Game Description: Armored Core: Formula Front delivers a hardcore sim experience with all-new features not available in the Japanese version. This Special Edition utilizes the complex AI designing and wireless head-to-head action of the original version, and adds action-based player combat interaction to give PSP players the intense fighting gameplay they crave from Armored Core. Building an unstoppable warrior to annihilate the competition has never been so much fun.
It's amazing to me how quickly some things can turn around, for better or for worse. In life as well as games, everything can be completely fine and good one moment and absolutely wretched the next. It's something that everyone should keep in the back of their minds, but the good news is that it's just as possible to go from bad to good as it is to go from good to bad. Case in point— Armored Core.
I guess I'm what you'd call a hardcore fan of FromSoft's long-running series (see our archive for more reviews), but I fell out of love with it a few sequels ago. After the absolute disaster that was Nine Breaker I was ready to call it quits for good and pronounce the series dead. It's not that there isn't any potential left, but that in sequel after sequel the developers have failed to realize any of it. I just got tired of the comfortable rut they carved out for themselves years ago.
With that said, I was prepared to be let down all over again with the arrival of Armored Core: Formula Front—Extreme Battle at my doorstep, but I'm extremely happy to say that this game is a perfect example of how completely things can change in a hurry. Over the course of the one little UMD, I left my bitterness behind and got hopelessly addicted all over again.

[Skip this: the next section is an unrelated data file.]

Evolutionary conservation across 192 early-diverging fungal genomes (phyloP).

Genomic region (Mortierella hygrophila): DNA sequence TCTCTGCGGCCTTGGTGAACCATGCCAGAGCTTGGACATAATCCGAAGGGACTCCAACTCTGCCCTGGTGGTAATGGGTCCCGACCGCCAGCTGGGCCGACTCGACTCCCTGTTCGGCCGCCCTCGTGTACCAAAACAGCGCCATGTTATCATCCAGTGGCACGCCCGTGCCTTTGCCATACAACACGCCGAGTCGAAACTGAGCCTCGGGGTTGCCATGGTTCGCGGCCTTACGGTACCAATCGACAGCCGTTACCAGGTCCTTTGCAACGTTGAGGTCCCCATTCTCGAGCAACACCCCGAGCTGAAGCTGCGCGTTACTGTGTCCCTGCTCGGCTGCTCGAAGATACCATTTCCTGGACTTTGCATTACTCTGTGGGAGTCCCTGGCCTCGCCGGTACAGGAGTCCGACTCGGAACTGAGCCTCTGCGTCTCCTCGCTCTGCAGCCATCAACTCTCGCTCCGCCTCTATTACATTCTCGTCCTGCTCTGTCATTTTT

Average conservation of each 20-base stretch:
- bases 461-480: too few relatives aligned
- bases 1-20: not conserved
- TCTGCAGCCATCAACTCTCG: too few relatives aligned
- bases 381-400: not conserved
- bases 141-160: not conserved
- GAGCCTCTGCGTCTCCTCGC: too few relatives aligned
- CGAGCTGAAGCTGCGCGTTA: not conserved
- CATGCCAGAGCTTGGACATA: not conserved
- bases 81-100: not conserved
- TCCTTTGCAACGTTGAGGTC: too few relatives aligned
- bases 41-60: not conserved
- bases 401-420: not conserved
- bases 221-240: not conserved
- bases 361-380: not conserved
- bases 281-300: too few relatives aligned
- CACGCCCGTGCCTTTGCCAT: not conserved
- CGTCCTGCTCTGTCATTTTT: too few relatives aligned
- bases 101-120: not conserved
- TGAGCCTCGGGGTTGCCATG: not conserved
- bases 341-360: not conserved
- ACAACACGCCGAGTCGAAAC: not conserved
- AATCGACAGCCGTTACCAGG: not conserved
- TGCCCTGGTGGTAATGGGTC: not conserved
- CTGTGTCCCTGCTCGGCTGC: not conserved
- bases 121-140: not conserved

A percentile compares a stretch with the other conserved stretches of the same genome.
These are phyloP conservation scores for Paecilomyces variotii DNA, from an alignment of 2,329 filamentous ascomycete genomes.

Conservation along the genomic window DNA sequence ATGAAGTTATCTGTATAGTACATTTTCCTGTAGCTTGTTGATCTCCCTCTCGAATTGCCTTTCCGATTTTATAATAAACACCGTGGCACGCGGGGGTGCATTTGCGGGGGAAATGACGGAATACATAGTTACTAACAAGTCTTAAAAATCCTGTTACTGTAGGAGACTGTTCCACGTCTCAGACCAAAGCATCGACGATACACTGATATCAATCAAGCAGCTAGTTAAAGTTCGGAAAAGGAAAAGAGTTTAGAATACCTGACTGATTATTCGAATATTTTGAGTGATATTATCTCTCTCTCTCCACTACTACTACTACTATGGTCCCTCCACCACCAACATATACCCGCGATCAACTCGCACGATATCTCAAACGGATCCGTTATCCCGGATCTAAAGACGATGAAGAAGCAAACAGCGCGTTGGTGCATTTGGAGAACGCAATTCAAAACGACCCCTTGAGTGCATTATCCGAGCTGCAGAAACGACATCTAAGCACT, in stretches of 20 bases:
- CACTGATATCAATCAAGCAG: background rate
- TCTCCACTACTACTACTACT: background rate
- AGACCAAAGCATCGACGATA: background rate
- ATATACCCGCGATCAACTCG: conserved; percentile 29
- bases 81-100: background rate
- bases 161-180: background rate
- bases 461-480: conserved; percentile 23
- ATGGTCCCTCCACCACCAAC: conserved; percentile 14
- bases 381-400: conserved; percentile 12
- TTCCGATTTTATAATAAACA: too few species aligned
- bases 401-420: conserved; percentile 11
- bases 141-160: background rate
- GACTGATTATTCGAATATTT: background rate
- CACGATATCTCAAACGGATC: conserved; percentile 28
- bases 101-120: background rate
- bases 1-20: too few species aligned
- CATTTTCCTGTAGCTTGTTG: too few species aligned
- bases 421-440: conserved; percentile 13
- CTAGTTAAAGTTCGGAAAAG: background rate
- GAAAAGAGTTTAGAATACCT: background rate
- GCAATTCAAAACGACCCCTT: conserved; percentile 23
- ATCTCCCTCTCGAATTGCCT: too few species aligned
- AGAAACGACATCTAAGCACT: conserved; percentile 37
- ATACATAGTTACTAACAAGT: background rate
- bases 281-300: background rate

This time around, FromSoft gave their high-tech third-person robot battling a much-needed shakeup in the transition from PS2 to PSP. The bulk of the game is intact with its insane amount of weaponry and parts to tinker with, the mech construction and fine-tuning still the same art form that it ever was. However, instead of controlling my intricate creations directly, the hook is that these engines of war can be programmed to run on player-directed artificial intelligence (AI) protocols. Leaving the intellectual challenges in my hands, the battles are now more like a spectator sport.
This isn't a new idea. A few other games have attempted it before, most notably Carnage Heart on the PS1. However, Formula Front absolutely nails the concept of teaching and guiding an electric brain. By streamlining and simplifying the type of input required from me, something that was formerly a logistic nightmare is now an accessible, transparent process that yields immediate results without requiring a degree in mathematics.
While some players may think that leaving combat up to the computer is a form of heresy, I would disagree. Most of Armored Core's appeal has always been in the design phase, and I hate to say it, but the artificial intelligence is a much better pilot than I ever could be in terms of technical precision. It may lack on-the-fly improvisation, but some of the shots that my Cores made would have been impossible to pull off myself, and I saw some spectacular maneuvers that simply could not have been done otherwise given the series' history of less-than-optimal control and camera schemes. Anyone who's ever played an Armored Core game and been schooled by a computer opponent flying circles around them will find an all-new appreciation for the AI when it's fighting for them instead of against.
Another reason why I found Formula Front to be a breath of fresh air is that the developers finally took the time to include detailed explanations of each mechanical part's function in straightforward language in addition to basic tutorials about how to play the game. Something like this has been necessary for years because the Armored Core series is notorious for being impenetrable to newcomers. The mystery of how to select the right booster or how to compare the stats of two different radiators has been stripped away, and this is a very good thing.